C Haus Steurer Reuthe Bregenzerwald (c) Peter Rigaud
Climbing the grey minimalist staircase in the Steurer family’s home, you feel a little like you’re climbing a mountain path bordered by stony slopes. Because, right at the top of the stairs, a large patio window opens up a direct view of the natural landscape. Of whimsically undulating hills and dense forest that stretch almost up to the peaks. The last step finally takes you to the main area of the family’s residence but it doesn’t feel as if you have just made your way through a building – it’s as if you’d taken a stroll in a natural outdoor landscape.
The Steurer family sometimes calls its hallway with the exposed concrete walls a “canyon”. The structure’s proximity to nature, with its flat roof that has been reduced to the essential and that is situated on a slope in the small 600-strong village of Reuthe in the Bregenzerwald, does not immediately reveal itself, though. Surrounded by cosy gable roofs, it seems just a little out of place in a cool kind of way. A block made of reinforced concrete with parts of its exterior painted black and with others clad in rust-red aluminium to which a lot of glass has been added – that lets the Steurer family’s eyes gaze into the landscape to their hearts’ content. A 15-metre long panorama window stretches across the living area and the large kitchen like a widescreen television that only shows images of nature as it progresses through the seasons over the course of the year. You can see everything, the valley, the meadows, the majestic mountains beyond. “We wanted to build a house that would, on the one hand, open up the magnificent view to the east across the neighbouring village of Bezau and the mountains beyond,” says Paul Steurer. “While, on the other, we wanted to open up the west side of the build towards the steep slope with the forest’s edge.” Clever lines of sight make the views of the natural landscape that may be enjoyed from everywhere in the house the central point of focus.
It’s a very special location, with qualities that we wanted to exploit to the full.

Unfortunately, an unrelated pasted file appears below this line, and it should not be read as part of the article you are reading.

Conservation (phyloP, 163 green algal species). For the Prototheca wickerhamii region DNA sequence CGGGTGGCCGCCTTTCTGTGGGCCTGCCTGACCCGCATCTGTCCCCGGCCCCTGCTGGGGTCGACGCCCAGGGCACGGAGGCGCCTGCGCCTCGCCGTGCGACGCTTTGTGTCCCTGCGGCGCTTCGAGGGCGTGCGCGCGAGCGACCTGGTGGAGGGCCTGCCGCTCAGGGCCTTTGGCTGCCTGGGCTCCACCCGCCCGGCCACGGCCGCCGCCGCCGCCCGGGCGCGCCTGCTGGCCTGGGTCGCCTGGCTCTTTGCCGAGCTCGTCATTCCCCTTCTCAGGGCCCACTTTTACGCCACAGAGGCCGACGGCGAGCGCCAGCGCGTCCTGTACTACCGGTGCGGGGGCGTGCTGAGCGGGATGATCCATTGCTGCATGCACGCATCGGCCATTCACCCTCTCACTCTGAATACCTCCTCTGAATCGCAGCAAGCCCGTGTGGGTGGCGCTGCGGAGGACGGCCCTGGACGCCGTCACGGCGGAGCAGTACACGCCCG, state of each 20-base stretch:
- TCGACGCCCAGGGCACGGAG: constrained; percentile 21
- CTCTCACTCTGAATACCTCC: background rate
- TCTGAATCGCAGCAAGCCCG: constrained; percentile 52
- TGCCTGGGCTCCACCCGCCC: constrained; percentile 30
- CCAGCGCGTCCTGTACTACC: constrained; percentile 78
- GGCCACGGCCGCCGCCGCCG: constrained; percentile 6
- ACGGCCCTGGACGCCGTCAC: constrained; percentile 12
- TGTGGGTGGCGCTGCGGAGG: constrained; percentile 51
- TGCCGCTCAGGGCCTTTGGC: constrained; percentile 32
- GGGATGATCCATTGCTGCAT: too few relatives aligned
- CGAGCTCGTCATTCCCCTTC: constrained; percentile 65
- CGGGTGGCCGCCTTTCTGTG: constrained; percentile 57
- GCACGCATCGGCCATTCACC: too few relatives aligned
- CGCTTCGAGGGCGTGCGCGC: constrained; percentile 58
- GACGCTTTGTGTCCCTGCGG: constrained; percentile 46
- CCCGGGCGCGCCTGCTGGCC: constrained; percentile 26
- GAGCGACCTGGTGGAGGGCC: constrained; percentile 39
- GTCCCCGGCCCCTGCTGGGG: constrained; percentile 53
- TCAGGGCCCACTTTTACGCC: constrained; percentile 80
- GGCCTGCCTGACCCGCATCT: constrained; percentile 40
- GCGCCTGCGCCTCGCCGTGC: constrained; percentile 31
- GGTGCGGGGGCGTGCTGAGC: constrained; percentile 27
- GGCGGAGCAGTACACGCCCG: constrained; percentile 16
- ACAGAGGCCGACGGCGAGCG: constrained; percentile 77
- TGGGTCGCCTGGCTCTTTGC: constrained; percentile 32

“We definitely wanted our home to be characterised by a reduced style – both in regard to the material and the language of form,” says the young architect Paul Steurer and gives his happily grinning son Moritz a push on the felt swing that’s suspended from the concrete ceiling. Here, on the top floor, the staircase simultaneously constitutes the concrete core around which flexible living takes place: the large living room is located on one side of the staircase and the large kitchen with long dining table on the other while the discreetly separated sleeping area and bathroom for mum and dad are to be found beyond that. Ceilings and walls in the generous living and kitchen area have been realised in exposed concrete, while a calm and cosy white was intentionally chosen for the children’s rooms on the ground floor and the parents’ sleeping area.
All the sliding doors remain open while the family goes about its daily life, and the children are able to run endlessly and play catch across the rooms. In the evening, when a little more seclusion is required, a white curtain is drawn across the panorama window while a grey sliding door closes off the living area. The grey goes perfectly with the actual grey of the exposed concrete so that the door appears to seamlessly merge with the wall. Paul Steurer’s twin brother is a carpenter and provided lots of help with many of the details, from the staircase to the sliding doors.
It took two years for the architect and his wife Susanne to plan the many details of their house before they were able to commence building in 2007. And it’s not least in these details that a small tribute has been paid to handcrafted perfection, a quality that goes almost without saying in Vorarlberg, particularly in the Bregenzerwald.